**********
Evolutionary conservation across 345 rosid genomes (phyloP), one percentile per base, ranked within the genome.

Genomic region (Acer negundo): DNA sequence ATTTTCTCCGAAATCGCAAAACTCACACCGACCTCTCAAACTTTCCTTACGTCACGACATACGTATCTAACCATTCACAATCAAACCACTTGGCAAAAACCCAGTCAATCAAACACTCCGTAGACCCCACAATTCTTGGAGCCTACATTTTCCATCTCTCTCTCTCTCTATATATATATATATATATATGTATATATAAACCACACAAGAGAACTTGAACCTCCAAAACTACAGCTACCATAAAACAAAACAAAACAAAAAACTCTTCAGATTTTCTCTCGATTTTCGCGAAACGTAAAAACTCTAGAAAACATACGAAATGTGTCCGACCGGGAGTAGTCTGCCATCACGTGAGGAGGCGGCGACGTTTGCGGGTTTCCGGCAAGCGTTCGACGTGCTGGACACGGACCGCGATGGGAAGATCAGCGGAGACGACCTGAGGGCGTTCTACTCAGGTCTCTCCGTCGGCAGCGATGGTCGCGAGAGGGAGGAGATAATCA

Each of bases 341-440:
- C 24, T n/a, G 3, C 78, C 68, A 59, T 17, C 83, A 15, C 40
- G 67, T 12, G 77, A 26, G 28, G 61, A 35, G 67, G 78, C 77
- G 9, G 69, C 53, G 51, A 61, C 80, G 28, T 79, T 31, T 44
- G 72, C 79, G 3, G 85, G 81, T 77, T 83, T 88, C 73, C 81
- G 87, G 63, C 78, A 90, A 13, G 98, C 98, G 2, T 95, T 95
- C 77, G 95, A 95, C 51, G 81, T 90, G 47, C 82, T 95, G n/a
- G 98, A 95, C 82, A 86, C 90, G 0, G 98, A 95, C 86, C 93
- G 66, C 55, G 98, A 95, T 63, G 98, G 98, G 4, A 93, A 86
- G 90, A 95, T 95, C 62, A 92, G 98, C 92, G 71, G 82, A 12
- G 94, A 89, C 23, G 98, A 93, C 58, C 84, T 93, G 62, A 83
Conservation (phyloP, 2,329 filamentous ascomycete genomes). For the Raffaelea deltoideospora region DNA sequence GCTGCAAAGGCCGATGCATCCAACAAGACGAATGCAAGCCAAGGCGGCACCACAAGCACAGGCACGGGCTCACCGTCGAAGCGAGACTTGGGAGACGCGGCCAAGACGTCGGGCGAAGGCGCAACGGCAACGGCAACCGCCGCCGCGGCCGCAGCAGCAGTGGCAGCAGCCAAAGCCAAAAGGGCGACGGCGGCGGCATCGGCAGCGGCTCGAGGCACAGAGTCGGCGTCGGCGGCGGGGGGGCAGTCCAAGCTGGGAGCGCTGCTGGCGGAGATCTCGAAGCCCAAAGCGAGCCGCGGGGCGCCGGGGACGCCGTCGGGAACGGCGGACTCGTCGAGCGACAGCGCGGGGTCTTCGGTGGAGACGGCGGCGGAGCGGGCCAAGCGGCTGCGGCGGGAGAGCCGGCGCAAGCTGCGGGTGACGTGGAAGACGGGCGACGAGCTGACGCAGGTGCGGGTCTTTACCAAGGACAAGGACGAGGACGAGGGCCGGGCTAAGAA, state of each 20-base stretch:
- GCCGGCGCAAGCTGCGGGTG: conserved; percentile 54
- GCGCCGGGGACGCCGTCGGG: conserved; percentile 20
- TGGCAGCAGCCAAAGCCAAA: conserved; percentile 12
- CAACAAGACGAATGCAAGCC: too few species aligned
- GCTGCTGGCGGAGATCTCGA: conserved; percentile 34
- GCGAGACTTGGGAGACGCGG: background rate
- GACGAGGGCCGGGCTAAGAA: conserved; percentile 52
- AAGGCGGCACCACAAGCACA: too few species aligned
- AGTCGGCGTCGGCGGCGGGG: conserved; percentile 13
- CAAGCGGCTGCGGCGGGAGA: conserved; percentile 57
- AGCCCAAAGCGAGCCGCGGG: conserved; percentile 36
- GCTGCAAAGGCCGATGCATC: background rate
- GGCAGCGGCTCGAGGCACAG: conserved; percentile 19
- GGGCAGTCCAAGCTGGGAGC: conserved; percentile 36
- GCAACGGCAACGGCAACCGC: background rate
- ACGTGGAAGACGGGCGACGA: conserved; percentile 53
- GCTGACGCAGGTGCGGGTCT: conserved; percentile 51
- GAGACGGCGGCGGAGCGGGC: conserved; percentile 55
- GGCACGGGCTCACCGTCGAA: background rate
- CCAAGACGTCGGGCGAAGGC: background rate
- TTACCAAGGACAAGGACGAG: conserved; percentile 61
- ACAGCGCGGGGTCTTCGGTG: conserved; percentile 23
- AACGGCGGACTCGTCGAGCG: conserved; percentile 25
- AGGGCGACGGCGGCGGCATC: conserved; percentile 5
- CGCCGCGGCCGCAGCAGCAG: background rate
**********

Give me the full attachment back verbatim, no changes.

Evolutionary conservation across 345 rosid genomes (phyloP), one percentile per base, ranked within the genome.

Genomic region (Acer negundo): DNA sequence ATTTTCTCCGAAATCGCAAAACTCACACCGACCTCTCAAACTTTCCTTACGTCACGACATACGTATCTAACCATTCACAATCAAACCACTTGGCAAAAACCCAGTCAATCAAACACTCCGTAGACCCCACAATTCTTGGAGCCTACATTTTCCATCTCTCTCTCTCTCTATATATATATATATATATATGTATATATAAACCACACAAGAGAACTTGAACCTCCAAAACTACAGCTACCATAAAACAAAACAAAACAAAAAACTCTTCAGATTTTCTCTCGATTTTCGCGAAACGTAAAAACTCTAGAAAACATACGAAATGTGTCCGACCGGGAGTAGTCTGCCATCACGTGAGGAGGCGGCGACGTTTGCGGGTTTCCGGCAAGCGTTCGACGTGCTGGACACGGACCGCGATGGGAAGATCAGCGGAGACGACCTGAGGGCGTTCTACTCAGGTCTCTCCGTCGGCAGCGATGGTCGCGAGAGGGAGGAGATAATCA

Each of bases 341-440:
- C 24, T n/a, G 3, C 78, C 68, A 59, T 17, C 83, A 15, C 40
- G 67, T 12, G 77, A 26, G 28, G 61, A 35, G 67, G 78, C 77
- G 9, G 69, C 53, G 51, A 61, C 80, G 28, T 79, T 31, T 44
- G 72, C 79, G 3, G 85, G 81, T 77, T 83, T 88, C 73, C 81
- G 87, G 63, C 78, A 90, A 13, G 98, C 98, G 2, T 95, T 95
- C 77, G 95, A 95, C 51, G 81, T 90, G 47, C 82, T 95, G n/a
- G 98, A 95, C 82, A 86, C 90, G 0, G 98, A 95, C 86, C 93
- G 66, C 55, G 98, A 95, T 63, G 98, G 98, G 4, A 93, A 86
- G 90, A 95, T 95, C 62, A 92, G 98, C 92, G 71, G 82, A 12
- G 94, A 89, C 23, G 98, A 93, C 58, C 84, T 93, G 62, A 83
Conservation (phyloP, 2,329 filamentous ascomycete genomes). For the Raffaelea deltoideospora region DNA sequence GCTGCAAAGGCCGATGCATCCAACAAGACGAATGCAAGCCAAGGCGGCACCACAAGCACAGGCACGGGCTCACCGTCGAAGCGAGACTTGGGAGACGCGGCCAAGACGTCGGGCGAAGGCGCAACGGCAACGGCAACCGCCGCCGCGGCCGCAGCAGCAGTGGCAGCAGCCAAAGCCAAAAGGGCGACGGCGGCGGCATCGGCAGCGGCTCGAGGCACAGAGTCGGCGTCGGCGGCGGGGGGGCAGTCCAAGCTGGGAGCGCTGCTGGCGGAGATCTCGAAGCCCAAAGCGAGCCGCGGGGCGCCGGGGACGCCGTCGGGAACGGCGGACTCGTCGAGCGACAGCGCGGGGTCTTCGGTGGAGACGGCGGCGGAGCGGGCCAAGCGGCTGCGGCGGGAGAGCCGGCGCAAGCTGCGGGTGACGTGGAAGACGGGCGACGAGCTGACGCAGGTGCGGGTCTTTACCAAGGACAAGGACGAGGACGAGGGCCGGGCTAAGAA, state of each 20-base stretch:
- GCCGGCGCAAGCTGCGGGTG: conserved; percentile 54
- GCGCCGGGGACGCCGTCGGG: conserved; percentile 20
- TGGCAGCAGCCAAAGCCAAA: conserved; percentile 12
- CAACAAGACGAATGCAAGCC: too few species aligned
- GCTGCTGGCGGAGATCTCGA: conserved; percentile 34
- GCGAGACTTGGGAGACGCGG: background rate
- GACGAGGGCCGGGCTAAGAA: conserved; percentile 52
- AAGGCGGCACCACAAGCACA: too few species aligned
- AGTCGGCGTCGGCGGCGGGG: conserved; percentile 13
- CAAGCGGCTGCGGCGGGAGA: conserved; percentile 57
- AGCCCAAAGCGAGCCGCGGG: conserved; percentile 36
- GCTGCAAAGGCCGATGCATC: background rate
- GGCAGCGGCTCGAGGCACAG: conserved; percentile 19
- GGGCAGTCCAAGCTGGGAGC: conserved; percentile 36
- GCAACGGCAACGGCAACCGC: background rate
- ACGTGGAAGACGGGCGACGA: conserved; percentile 53
- GCTGACGCAGGTGCGGGTCT: conserved; percentile 51
- GAGACGGCGGCGGAGCGGGC: conserved; percentile 55
- GGCACGGGCTCACCGTCGAA: background rate
- CCAAGACGTCGGGCGAAGGC: background rate
- TTACCAAGGACAAGGACGAG: conserved; percentile 61
- ACAGCGCGGGGTCTTCGGTG: conserved; percentile 23
- AACGGCGGACTCGTCGAGCG: conserved; percentile 25
- AGGGCGACGGCGGCGGCATC: conserved; percentile 5
- CGCCGCGGCCGCAGCAGCAG: background rate